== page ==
Rwanda: Mamdami's Argument and Suggestion for Reform

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“Hegel once said that how humans are distinguished from animals is the fact that they are willing to give life for a reason higher than life. He should have added that humans, unlike animals, are also willing to take life for a reason they consider higher than life” (Mamdani, 2001, 196).

Why was America under terrorist attack on 9/11? Why was Hitler obeyed? Why did hundreds of thousands of ordinary Hutu kill hundreds of thousands of ordinary Tutsi in an attempted genocide that lasted 100 days? To answer these questions it is important to distinguish between who are the subordinate and superordinate groups involved. In order for an oppressed group to have complete political freedom, the oppressor must be exterminated. Mamdami attempts to explain why the genocide of 1994 occurred by comparing people who identified as either Hutu or Tutsi and how historical, geographical, and political components made these identities.

A colonial term for genocide is “ethnic cleansing”, making the world new again so change can occur (Mamdani 12).


To understand the Rwandan genocide, it is crucial to look at the historical events that lead up to 1994.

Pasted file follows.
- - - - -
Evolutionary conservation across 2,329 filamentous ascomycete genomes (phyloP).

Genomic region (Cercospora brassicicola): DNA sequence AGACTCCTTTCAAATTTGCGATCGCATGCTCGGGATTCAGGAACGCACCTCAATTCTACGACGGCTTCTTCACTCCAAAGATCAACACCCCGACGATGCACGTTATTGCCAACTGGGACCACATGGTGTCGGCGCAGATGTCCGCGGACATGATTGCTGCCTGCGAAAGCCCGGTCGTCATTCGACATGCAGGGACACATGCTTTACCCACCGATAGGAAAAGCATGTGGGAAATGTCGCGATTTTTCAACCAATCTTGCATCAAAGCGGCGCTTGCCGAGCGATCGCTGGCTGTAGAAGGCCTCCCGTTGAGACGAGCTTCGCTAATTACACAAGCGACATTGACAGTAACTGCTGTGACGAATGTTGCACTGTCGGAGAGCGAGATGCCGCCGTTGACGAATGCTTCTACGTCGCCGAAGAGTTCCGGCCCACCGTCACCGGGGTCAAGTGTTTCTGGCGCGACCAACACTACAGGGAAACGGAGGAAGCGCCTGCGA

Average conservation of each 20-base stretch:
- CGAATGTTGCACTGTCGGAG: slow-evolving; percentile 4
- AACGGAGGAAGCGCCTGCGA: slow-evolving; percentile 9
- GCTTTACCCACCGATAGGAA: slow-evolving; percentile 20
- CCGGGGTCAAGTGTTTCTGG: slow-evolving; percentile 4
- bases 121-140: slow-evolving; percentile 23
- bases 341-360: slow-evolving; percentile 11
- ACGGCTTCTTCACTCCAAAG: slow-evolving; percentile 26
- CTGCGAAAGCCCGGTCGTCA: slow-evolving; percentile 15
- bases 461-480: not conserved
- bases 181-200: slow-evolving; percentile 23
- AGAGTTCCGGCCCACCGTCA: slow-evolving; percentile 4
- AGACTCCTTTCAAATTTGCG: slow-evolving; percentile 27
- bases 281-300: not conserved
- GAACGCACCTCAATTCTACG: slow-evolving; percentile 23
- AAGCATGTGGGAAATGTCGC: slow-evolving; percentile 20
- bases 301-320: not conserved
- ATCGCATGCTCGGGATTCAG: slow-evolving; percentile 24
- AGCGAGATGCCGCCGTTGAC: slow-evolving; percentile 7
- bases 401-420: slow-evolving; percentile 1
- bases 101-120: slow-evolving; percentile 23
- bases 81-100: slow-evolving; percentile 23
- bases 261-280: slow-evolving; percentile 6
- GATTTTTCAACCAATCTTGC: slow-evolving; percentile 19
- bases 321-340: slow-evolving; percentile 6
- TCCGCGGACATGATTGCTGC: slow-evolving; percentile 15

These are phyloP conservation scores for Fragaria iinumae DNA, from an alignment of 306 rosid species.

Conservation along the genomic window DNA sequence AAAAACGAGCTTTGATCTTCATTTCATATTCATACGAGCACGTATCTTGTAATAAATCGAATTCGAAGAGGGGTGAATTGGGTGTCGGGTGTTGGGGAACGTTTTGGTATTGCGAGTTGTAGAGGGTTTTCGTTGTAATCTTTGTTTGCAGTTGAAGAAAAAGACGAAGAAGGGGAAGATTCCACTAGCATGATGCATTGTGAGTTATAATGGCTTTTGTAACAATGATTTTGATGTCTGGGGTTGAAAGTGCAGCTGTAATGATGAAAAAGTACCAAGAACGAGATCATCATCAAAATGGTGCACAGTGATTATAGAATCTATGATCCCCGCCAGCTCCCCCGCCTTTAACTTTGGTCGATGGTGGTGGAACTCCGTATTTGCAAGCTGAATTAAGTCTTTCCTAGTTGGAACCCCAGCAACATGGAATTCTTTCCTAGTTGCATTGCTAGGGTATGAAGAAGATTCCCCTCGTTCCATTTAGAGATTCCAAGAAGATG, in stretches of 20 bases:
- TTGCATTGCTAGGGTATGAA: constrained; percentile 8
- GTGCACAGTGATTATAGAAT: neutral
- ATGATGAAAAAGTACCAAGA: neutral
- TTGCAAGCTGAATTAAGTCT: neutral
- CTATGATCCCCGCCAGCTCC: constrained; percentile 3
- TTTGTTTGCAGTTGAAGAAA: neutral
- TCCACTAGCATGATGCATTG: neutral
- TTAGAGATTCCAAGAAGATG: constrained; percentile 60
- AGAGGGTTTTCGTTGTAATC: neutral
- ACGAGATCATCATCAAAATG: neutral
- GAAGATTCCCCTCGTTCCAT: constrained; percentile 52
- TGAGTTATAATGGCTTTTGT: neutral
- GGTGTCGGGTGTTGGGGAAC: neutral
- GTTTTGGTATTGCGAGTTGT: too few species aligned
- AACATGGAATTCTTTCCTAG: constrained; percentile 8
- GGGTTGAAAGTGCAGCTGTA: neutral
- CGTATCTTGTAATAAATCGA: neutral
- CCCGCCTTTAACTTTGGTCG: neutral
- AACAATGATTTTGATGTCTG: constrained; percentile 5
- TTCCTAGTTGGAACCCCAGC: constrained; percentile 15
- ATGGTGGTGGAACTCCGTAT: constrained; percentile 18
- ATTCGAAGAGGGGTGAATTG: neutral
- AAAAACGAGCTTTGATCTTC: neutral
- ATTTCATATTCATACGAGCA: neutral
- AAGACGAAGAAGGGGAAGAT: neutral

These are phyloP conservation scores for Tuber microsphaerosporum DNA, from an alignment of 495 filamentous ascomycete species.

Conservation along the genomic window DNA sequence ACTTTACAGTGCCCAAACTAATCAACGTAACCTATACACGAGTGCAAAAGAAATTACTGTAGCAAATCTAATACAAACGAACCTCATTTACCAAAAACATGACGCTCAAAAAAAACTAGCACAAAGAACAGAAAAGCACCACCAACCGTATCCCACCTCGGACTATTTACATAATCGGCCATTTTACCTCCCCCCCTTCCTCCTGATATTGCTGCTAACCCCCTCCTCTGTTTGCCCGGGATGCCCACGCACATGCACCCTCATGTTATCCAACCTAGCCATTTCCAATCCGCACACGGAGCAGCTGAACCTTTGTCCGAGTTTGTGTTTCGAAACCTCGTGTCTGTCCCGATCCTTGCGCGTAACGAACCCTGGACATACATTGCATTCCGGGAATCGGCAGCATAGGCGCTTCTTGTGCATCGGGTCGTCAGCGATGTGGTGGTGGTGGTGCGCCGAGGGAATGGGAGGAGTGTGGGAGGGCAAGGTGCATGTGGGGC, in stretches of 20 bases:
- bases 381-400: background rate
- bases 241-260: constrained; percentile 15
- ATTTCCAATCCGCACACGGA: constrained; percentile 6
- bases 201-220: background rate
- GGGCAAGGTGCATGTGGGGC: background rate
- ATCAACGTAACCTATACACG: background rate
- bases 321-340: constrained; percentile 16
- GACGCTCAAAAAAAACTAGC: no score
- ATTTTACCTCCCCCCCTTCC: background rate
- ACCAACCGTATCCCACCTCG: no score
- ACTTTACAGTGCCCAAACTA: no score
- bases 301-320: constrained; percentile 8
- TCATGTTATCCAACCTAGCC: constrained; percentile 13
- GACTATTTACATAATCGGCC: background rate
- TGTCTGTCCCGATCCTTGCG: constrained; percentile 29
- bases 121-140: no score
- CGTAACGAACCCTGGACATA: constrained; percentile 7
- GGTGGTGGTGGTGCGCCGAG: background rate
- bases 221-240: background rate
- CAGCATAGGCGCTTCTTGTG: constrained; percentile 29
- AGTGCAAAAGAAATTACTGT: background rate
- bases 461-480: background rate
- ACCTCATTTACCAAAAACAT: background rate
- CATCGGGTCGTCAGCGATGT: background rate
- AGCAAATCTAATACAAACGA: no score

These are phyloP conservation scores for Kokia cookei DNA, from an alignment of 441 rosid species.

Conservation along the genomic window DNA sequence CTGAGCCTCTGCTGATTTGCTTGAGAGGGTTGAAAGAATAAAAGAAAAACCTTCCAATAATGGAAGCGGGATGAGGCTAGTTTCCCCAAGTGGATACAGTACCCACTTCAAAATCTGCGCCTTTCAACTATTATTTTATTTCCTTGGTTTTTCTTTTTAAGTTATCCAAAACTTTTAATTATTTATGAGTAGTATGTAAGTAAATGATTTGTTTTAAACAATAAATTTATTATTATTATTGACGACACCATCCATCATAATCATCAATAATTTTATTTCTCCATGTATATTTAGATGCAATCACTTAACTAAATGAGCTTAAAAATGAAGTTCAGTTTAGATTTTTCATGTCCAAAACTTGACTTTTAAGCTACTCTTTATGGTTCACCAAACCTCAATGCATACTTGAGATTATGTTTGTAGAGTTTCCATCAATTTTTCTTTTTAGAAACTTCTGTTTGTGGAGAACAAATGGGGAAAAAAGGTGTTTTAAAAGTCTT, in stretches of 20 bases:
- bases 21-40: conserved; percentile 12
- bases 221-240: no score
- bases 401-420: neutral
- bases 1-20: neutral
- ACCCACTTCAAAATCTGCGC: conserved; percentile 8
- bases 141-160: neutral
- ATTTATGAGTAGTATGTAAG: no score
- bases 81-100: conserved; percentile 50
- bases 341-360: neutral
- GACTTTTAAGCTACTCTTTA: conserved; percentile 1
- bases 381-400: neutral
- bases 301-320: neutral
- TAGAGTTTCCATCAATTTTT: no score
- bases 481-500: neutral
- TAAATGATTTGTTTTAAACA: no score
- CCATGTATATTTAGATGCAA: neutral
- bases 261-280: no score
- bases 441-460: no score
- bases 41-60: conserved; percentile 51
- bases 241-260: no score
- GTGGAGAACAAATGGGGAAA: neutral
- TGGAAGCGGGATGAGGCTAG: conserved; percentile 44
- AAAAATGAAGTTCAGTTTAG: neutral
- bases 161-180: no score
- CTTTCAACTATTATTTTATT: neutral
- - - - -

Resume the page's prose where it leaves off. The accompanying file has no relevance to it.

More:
The Hutu and Twa were the original inhabitants till the 1300’s when Tutsis’ migrated into Rwanda. By the 1600’s the king of Rwanda was Tutsi. In

1916, Belgian forces occupied Rwanda and Tutsi kings become indirect rulers. By 1957, Hutus’ develop political parties and in 1959 the Hutu’s force the Tutsi king and thousands of other Tutsis out of the country. A Hutu president comes to power in 1962 and in 1963, about 20,000 Tutsis are killed. Tutsi forces invade Rwanda from Uganda in 1990. Hutu Rwandan president attempts a peace treaty signing monitored by the UN in 1993 to share the power. In 1994 the Hutu president is killed by an unknown group and the genocide begins against the Tutsi lasting 100 days. Eight-hundred thousand Tutsis are murdered. (

Of course, this is only a brief historical breakdown written from a eurocentric standpoint, but it does help explain the political identities of the opposing groups within Rwanda. The main motivators that drove Hutu groups to kill their Tutsi neighbors were,

a.) The Hutu who killed were entitled to that Tutsi person’s property and material goods.

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